Eventually the angle of the stones started to ease and patches of snow appeared as I reached the now deserted summit plateau. All was calm, most unusual on this normally stormy and windswept mountain. I pitched the tent not far from the summit trig point. The snow was deep and soft – there was a ten foot thick drift around the old observatory. Lacking snow stakes I stamped my thin pegs in hard and used my trekking poles to anchor the main guylines. There was no need to shelter in the tent though and I sat outside with my little stove purring away insulated from the snow on a flat stone. A snow bunting was singing by the summit cairn and a raven wheeled overhead. Dinner over I wandered along the edge of the great cliffs of the north face, staring down the snowy gullies and massive rock faces. A strange swishing noise came up from the depths. Staring down I spotted two climbers far below shovelling snow off a ledge on Tower Ridge. Later I saw them heading down into Coire Leis. Apart from these distant figures I was alone; watching as the sun slowly descended through thin clouds, turning them a gentle pink.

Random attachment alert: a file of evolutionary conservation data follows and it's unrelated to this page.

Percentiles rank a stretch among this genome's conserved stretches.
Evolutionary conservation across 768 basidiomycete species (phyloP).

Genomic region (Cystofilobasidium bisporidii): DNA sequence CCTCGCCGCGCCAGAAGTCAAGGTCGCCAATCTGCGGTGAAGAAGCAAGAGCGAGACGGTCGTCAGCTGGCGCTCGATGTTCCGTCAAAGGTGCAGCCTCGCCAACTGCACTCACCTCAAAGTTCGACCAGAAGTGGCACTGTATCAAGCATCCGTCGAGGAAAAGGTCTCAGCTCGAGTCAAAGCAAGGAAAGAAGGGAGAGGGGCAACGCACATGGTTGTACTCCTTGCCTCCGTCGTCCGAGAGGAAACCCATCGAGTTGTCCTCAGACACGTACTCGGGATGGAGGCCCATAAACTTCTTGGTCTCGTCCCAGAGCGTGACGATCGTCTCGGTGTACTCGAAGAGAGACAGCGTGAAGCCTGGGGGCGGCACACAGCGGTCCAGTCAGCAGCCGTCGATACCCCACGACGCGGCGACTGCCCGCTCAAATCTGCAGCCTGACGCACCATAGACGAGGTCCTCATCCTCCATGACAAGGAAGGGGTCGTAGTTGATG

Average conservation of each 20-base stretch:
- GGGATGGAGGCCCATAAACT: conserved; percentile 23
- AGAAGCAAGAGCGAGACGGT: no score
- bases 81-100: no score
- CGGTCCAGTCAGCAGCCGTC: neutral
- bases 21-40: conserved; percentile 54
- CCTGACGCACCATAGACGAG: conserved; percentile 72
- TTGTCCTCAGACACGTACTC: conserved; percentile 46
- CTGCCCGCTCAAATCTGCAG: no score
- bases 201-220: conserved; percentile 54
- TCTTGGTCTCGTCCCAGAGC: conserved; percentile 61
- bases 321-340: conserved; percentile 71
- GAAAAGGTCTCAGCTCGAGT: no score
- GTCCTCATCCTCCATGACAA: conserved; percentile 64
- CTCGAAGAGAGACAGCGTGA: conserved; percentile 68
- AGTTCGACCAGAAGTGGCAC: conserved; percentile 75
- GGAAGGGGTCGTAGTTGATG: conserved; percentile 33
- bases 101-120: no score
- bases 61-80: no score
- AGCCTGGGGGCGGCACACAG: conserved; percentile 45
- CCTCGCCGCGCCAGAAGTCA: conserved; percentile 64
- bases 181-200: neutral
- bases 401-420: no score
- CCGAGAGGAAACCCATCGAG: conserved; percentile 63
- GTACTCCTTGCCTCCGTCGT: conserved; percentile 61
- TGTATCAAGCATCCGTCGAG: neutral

As darkness grew a half moon rose into the black sky and stars appeared. All was silent. No wind. No running water. I shivered with delight and amazement at being up here in perfect conditions. The night was chilly but the temperature in the tent didn’t quite reach freezing. I woke to a wet mist and a gusty east wind. The humidity made everything damp and the world was grey but I could see a pale sun through the clouds and occasionally there was a clearance and a patch of blue appeared. Soon the mist shrank back from the summit, filling the glens but leaving me in bright sunshine. I wandered round the summit again, reluctant to leave, but the walk had to continue and the warm rocks and graceful curve of the Carn Mor Dearg Arête beckoned. I had had the summit of Ben Nevis to myself for 14 hours. I could ask no more.

Evening on Ben Nevis. Photo info: Canon EOS 350D, Canon EF-S 18-55 mm IS@ 25mm, f8@1/500, ISO 100, raw file converted to JPEG in DxO Optics Pro.


  1. Great story and picture Chris. That scene spells peace and quiet. I can sense your contentment from here:)
    Mike fae Dundee.

  2. Chris,

    I remember the share expanse of the view as I went over the Ben on the TGO 07, only had 4 days food to carry with my kit. Never thought about camping up on it, some adventure you had there. A good photo and read thanks.

  3. Could the shoveling climber have been Dave Macleod?